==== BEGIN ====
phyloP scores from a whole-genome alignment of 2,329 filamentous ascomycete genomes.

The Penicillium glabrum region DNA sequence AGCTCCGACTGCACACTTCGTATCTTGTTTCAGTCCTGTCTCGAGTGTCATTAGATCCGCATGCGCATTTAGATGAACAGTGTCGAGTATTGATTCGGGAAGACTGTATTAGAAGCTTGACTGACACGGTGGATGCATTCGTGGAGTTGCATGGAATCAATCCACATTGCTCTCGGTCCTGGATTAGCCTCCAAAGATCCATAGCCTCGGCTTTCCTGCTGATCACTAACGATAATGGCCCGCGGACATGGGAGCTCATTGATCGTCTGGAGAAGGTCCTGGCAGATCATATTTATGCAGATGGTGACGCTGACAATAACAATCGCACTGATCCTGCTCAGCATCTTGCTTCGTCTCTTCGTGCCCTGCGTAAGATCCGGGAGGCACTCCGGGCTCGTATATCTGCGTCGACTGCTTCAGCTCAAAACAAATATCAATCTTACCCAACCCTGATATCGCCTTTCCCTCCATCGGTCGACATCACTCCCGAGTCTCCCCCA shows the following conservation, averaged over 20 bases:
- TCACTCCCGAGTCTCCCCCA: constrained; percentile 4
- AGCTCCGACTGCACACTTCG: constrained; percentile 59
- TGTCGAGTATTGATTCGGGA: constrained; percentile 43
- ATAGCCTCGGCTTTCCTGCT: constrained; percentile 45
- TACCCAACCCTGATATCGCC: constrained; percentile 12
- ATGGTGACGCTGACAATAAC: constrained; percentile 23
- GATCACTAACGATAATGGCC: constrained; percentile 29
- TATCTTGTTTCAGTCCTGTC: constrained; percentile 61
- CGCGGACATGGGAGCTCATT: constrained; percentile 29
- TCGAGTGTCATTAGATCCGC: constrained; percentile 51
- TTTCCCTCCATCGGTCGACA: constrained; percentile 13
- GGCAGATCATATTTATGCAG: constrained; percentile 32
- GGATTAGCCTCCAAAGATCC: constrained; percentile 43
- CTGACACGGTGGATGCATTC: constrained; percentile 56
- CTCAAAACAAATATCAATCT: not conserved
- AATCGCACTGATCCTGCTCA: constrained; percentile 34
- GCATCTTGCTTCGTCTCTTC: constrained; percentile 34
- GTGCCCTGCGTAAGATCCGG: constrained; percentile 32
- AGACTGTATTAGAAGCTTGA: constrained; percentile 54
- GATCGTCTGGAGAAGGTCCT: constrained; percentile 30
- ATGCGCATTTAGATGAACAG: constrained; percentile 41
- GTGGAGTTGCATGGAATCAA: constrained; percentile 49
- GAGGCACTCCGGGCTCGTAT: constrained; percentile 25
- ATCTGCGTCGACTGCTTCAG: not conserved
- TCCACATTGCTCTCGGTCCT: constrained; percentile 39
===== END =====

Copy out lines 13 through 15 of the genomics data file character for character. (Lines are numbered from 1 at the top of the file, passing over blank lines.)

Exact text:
- TTTCCCTCCATCGGTCGACA: constrained; percentile 13
- GGCAGATCATATTTATGCAG: constrained; percentile 32
- GGATTAGCCTCCAAAGATCC: constrained; percentile 43